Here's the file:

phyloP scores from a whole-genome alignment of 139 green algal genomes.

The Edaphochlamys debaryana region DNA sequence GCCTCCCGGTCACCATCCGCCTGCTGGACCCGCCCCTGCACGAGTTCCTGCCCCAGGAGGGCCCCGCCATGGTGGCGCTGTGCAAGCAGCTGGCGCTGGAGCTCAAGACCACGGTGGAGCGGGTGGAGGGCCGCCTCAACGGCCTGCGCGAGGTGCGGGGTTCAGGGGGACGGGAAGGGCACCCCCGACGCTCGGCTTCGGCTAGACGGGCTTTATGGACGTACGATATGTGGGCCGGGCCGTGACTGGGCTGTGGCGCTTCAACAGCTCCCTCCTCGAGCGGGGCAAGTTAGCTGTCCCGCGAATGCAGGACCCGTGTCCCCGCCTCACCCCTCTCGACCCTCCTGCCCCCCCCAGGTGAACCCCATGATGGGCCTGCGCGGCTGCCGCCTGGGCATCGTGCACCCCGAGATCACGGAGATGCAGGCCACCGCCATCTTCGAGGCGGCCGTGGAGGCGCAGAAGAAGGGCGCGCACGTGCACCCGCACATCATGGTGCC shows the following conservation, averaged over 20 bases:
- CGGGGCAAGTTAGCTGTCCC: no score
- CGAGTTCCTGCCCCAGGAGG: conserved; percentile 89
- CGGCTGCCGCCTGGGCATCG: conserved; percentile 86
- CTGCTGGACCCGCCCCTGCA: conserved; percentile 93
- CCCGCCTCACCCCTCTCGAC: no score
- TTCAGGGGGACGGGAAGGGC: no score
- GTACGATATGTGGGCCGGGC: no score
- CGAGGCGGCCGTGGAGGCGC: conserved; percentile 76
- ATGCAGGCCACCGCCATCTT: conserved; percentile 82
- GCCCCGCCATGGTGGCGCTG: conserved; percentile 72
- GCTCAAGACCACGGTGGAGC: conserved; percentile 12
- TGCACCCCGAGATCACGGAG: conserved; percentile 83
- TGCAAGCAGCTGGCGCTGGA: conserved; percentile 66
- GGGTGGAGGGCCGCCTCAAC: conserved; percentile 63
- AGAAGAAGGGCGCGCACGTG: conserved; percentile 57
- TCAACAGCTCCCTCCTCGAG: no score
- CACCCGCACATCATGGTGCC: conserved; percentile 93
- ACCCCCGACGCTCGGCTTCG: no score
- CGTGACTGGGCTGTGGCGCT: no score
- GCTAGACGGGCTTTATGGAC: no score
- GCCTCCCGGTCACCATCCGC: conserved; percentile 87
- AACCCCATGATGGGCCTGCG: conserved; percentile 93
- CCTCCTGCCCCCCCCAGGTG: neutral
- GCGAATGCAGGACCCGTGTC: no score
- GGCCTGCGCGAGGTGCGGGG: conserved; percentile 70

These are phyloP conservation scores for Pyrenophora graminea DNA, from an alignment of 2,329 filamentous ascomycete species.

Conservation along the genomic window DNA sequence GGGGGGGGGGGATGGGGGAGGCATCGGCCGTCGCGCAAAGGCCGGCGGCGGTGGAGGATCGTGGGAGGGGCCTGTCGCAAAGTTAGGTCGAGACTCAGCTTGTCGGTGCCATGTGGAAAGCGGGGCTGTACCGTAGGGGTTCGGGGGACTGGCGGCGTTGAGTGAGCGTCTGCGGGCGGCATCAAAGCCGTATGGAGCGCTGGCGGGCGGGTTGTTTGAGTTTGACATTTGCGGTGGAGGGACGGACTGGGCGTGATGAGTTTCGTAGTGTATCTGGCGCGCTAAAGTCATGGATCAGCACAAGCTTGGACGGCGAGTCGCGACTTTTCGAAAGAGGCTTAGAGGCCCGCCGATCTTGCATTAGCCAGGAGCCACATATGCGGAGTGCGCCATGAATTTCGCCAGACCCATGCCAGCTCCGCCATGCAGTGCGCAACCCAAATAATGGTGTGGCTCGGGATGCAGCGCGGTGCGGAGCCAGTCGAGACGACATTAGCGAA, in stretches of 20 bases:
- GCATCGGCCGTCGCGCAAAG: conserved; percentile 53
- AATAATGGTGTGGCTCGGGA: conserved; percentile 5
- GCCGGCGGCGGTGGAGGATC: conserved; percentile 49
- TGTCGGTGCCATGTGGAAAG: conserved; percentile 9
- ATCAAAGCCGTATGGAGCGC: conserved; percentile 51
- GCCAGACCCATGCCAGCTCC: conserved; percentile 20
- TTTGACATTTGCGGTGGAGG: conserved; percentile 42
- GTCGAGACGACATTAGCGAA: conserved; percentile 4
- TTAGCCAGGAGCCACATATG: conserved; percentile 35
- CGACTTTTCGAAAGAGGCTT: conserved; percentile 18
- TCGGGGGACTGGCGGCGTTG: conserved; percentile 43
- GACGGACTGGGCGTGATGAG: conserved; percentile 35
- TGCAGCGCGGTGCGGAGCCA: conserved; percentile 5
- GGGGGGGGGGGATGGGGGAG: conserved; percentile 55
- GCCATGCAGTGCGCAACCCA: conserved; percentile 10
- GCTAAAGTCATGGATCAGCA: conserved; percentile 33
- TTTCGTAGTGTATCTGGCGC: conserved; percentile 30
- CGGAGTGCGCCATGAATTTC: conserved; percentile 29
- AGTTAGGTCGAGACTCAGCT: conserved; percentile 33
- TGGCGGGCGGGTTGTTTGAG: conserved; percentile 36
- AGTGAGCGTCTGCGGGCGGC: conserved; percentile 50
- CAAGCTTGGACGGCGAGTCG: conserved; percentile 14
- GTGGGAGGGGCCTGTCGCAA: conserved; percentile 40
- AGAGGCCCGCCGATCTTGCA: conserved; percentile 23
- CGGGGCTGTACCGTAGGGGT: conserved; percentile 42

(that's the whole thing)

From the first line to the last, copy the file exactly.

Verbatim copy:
phyloP scores from a whole-genome alignment of 139 green algal genomes.

The Edaphochlamys debaryana region DNA sequence GCCTCCCGGTCACCATCCGCCTGCTGGACCCGCCCCTGCACGAGTTCCTGCCCCAGGAGGGCCCCGCCATGGTGGCGCTGTGCAAGCAGCTGGCGCTGGAGCTCAAGACCACGGTGGAGCGGGTGGAGGGCCGCCTCAACGGCCTGCGCGAGGTGCGGGGTTCAGGGGGACGGGAAGGGCACCCCCGACGCTCGGCTTCGGCTAGACGGGCTTTATGGACGTACGATATGTGGGCCGGGCCGTGACTGGGCTGTGGCGCTTCAACAGCTCCCTCCTCGAGCGGGGCAAGTTAGCTGTCCCGCGAATGCAGGACCCGTGTCCCCGCCTCACCCCTCTCGACCCTCCTGCCCCCCCCAGGTGAACCCCATGATGGGCCTGCGCGGCTGCCGCCTGGGCATCGTGCACCCCGAGATCACGGAGATGCAGGCCACCGCCATCTTCGAGGCGGCCGTGGAGGCGCAGAAGAAGGGCGCGCACGTGCACCCGCACATCATGGTGCC shows the following conservation, averaged over 20 bases:
- CGGGGCAAGTTAGCTGTCCC: no score
- CGAGTTCCTGCCCCAGGAGG: conserved; percentile 89
- CGGCTGCCGCCTGGGCATCG: conserved; percentile 86
- CTGCTGGACCCGCCCCTGCA: conserved; percentile 93
- CCCGCCTCACCCCTCTCGAC: no score
- TTCAGGGGGACGGGAAGGGC: no score
- GTACGATATGTGGGCCGGGC: no score
- CGAGGCGGCCGTGGAGGCGC: conserved; percentile 76
- ATGCAGGCCACCGCCATCTT: conserved; percentile 82
- GCCCCGCCATGGTGGCGCTG: conserved; percentile 72
- GCTCAAGACCACGGTGGAGC: conserved; percentile 12
- TGCACCCCGAGATCACGGAG: conserved; percentile 83
- TGCAAGCAGCTGGCGCTGGA: conserved; percentile 66
- GGGTGGAGGGCCGCCTCAAC: conserved; percentile 63
- AGAAGAAGGGCGCGCACGTG: conserved; percentile 57
- TCAACAGCTCCCTCCTCGAG: no score
- CACCCGCACATCATGGTGCC: conserved; percentile 93
- ACCCCCGACGCTCGGCTTCG: no score
- CGTGACTGGGCTGTGGCGCT: no score
- GCTAGACGGGCTTTATGGAC: no score
- GCCTCCCGGTCACCATCCGC: conserved; percentile 87
- AACCCCATGATGGGCCTGCG: conserved; percentile 93
- CCTCCTGCCCCCCCCAGGTG: neutral
- GCGAATGCAGGACCCGTGTC: no score
- GGCCTGCGCGAGGTGCGGGG: conserved; percentile 70

These are phyloP conservation scores for Pyrenophora graminea DNA, from an alignment of 2,329 filamentous ascomycete species.

Conservation along the genomic window DNA sequence GGGGGGGGGGGATGGGGGAGGCATCGGCCGTCGCGCAAAGGCCGGCGGCGGTGGAGGATCGTGGGAGGGGCCTGTCGCAAAGTTAGGTCGAGACTCAGCTTGTCGGTGCCATGTGGAAAGCGGGGCTGTACCGTAGGGGTTCGGGGGACTGGCGGCGTTGAGTGAGCGTCTGCGGGCGGCATCAAAGCCGTATGGAGCGCTGGCGGGCGGGTTGTTTGAGTTTGACATTTGCGGTGGAGGGACGGACTGGGCGTGATGAGTTTCGTAGTGTATCTGGCGCGCTAAAGTCATGGATCAGCACAAGCTTGGACGGCGAGTCGCGACTTTTCGAAAGAGGCTTAGAGGCCCGCCGATCTTGCATTAGCCAGGAGCCACATATGCGGAGTGCGCCATGAATTTCGCCAGACCCATGCCAGCTCCGCCATGCAGTGCGCAACCCAAATAATGGTGTGGCTCGGGATGCAGCGCGGTGCGGAGCCAGTCGAGACGACATTAGCGAA, in stretches of 20 bases:
- GCATCGGCCGTCGCGCAAAG: conserved; percentile 53
- AATAATGGTGTGGCTCGGGA: conserved; percentile 5
- GCCGGCGGCGGTGGAGGATC: conserved; percentile 49
- TGTCGGTGCCATGTGGAAAG: conserved; percentile 9
- ATCAAAGCCGTATGGAGCGC: conserved; percentile 51
- GCCAGACCCATGCCAGCTCC: conserved; percentile 20
- TTTGACATTTGCGGTGGAGG: conserved; percentile 42
- GTCGAGACGACATTAGCGAA: conserved; percentile 4
- TTAGCCAGGAGCCACATATG: conserved; percentile 35
- CGACTTTTCGAAAGAGGCTT: conserved; percentile 18
- TCGGGGGACTGGCGGCGTTG: conserved; percentile 43
- GACGGACTGGGCGTGATGAG: conserved; percentile 35
- TGCAGCGCGGTGCGGAGCCA: conserved; percentile 5
- GGGGGGGGGGGATGGGGGAG: conserved; percentile 55
- GCCATGCAGTGCGCAACCCA: conserved; percentile 10
- GCTAAAGTCATGGATCAGCA: conserved; percentile 33
- TTTCGTAGTGTATCTGGCGC: conserved; percentile 30
- CGGAGTGCGCCATGAATTTC: conserved; percentile 29
- AGTTAGGTCGAGACTCAGCT: conserved; percentile 33
- TGGCGGGCGGGTTGTTTGAG: conserved; percentile 36
- AGTGAGCGTCTGCGGGCGGC: conserved; percentile 50
- CAAGCTTGGACGGCGAGTCG: conserved; percentile 14
- GTGGGAGGGGCCTGTCGCAA: conserved; percentile 40
- AGAGGCCCGCCGATCTTGCA: conserved; percentile 23
- CGGGGCTGTACCGTAGGGGT: conserved; percentile 42